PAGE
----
Ezra Pound once referred to something he called the “golden thread in the pattern” weaving its way through poetry. It’s sort of like that. You begin to see clues in your own writing, hints, parts of this special thread slowly being unearthed. But those hints aren’t put there by some kind of magic. They’re put there by you. The only trick is knowing how to find them. It’s only once you leave the familiar and finally get lost, once you realize you’re standing alone in some strange desert with a thin wind blowing about your feet, that you're forced to look for these clues. And soon you realize there’s nothing to be afraid of; you’re fine out here in the desert. You're terrified maybe, but in a good way. Your heart is pounding. You look around and maybe a snippet of dialogue rises from the sand, a nothing bit of nothing talk that starts leading you toward something. Maybe it's just a mirage, but that's okay, everything in this desert is a mirage. So you start to follow this thread and the next thing you know an hour or two has passed, and, when you finally pull your head up from the page, the outlines of your everyday life begin to take shape again.

It happened. You left. You did it. And now that you’re out there, you know all you have to do is sit back down, be patient, and it’ll be waiting out there for you again.

 And you can’t wait to get back to it.

What a wondrous, glorious, magical thing that is.


Thursday, November 28, 2013

How To Stop Writing

            Write Every Day!

            Keep Writing Daily!

            Or so screams just about every MFA program out there and every other article in Writer’s Digest. But I can think of no better way of turning something you may possibly love into a dreaded chore. Not writing makes me miss writing. Not writing makes me crave writing. There are numerous sexual analogies one could make here, but I will refrain.

Let me just say that whenever I do take a break from writing and eventually get back to it, I take my time with it. I go slowly. I spend time. I try to taste every scene. I feel every word. I linger until the page starts to quiver and begs me to firmly plant a period down.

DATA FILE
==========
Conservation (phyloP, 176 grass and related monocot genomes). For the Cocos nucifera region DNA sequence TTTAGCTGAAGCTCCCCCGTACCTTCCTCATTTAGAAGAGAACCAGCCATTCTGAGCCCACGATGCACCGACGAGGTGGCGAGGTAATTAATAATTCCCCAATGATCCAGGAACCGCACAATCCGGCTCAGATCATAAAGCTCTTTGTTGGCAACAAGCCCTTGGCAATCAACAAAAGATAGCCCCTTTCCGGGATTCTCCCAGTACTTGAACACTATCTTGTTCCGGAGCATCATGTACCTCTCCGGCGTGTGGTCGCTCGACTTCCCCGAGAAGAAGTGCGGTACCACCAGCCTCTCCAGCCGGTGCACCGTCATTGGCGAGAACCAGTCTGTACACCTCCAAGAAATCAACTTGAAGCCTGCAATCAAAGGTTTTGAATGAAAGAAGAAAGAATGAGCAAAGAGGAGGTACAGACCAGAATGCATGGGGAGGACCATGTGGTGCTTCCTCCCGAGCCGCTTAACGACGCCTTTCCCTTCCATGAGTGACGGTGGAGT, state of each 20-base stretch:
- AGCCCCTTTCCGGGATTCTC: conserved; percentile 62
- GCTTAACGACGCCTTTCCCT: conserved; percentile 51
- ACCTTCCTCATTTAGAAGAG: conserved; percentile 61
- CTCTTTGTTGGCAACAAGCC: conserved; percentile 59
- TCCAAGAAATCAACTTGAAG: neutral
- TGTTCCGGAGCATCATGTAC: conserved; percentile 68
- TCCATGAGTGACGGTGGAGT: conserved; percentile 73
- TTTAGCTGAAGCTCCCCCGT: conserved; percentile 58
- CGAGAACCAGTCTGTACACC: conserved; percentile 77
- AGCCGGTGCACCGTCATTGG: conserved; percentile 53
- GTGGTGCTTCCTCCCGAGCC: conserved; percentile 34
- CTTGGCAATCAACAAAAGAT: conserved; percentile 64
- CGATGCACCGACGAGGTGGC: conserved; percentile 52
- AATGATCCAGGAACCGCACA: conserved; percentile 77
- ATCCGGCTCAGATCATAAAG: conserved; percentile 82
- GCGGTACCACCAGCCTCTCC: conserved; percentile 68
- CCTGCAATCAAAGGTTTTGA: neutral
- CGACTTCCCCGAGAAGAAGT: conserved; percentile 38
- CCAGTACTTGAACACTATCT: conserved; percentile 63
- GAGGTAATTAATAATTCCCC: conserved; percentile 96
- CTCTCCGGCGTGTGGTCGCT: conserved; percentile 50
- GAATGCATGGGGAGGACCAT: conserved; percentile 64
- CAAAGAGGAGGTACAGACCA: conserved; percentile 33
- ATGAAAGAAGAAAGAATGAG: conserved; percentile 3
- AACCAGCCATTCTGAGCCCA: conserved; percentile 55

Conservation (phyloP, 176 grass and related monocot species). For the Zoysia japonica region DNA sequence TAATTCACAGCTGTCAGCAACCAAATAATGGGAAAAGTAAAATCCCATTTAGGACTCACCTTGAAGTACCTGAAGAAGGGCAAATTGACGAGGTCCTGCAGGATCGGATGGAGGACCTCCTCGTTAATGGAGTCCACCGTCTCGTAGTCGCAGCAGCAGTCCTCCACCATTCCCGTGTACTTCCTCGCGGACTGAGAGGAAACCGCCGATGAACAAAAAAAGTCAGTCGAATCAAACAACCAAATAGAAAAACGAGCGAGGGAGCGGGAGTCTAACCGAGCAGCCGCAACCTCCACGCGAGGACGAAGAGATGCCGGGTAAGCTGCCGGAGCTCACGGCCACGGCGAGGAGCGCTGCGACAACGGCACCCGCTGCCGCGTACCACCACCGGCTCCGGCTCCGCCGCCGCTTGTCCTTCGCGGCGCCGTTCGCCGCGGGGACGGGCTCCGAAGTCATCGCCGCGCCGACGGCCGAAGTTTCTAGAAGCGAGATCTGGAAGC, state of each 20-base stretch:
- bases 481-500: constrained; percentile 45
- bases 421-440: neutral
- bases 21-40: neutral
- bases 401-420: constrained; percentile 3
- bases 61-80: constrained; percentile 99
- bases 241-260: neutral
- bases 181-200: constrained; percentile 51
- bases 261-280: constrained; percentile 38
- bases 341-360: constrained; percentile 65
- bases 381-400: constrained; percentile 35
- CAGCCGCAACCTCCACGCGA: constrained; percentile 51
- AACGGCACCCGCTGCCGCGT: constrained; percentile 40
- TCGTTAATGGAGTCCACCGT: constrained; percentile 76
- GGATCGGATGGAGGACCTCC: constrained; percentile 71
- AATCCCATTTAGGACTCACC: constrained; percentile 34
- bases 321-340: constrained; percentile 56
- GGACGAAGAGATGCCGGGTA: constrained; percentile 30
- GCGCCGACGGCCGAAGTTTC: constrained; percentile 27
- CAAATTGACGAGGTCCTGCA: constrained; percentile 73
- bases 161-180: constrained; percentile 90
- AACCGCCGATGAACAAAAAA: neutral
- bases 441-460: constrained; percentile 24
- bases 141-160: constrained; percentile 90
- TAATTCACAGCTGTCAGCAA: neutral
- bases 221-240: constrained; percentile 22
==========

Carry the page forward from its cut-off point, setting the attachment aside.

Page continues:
Sure, I may long to pound the keyboard, but I hold back, drawing out the pleasure for as long as I can. I don’t want the writing to end. And then I slip in just the right adjective.


            But I’m not in my twenties anymore, so, afterward, I need time to recover.

I replenish. I get stronger. I lay back and process what’s just happened. I fantasize about what’s to come. I smoke a cigarette and thank my lucky stars. And no matter how badly I may want to keep writing, I wait until the page starts flirting again.

            And, later, if I find myself stuck in some dull routine, I’ll try writing in different places. Just the other day I sat in my car, parked outside of a church while it was raining and wrote a quickie. Or sometimes I’ll switch it up a little by busting out an old typewriter (MILF: Machine I’d Like to Fiction), all dolled up in vintage clothes. Or maybe I’ll get primitive and use a pen and paper. Sure, it’s a little dull (to spice it up try a colored or ribbed pen—or both!),  but we’re never too old to work on the basics again.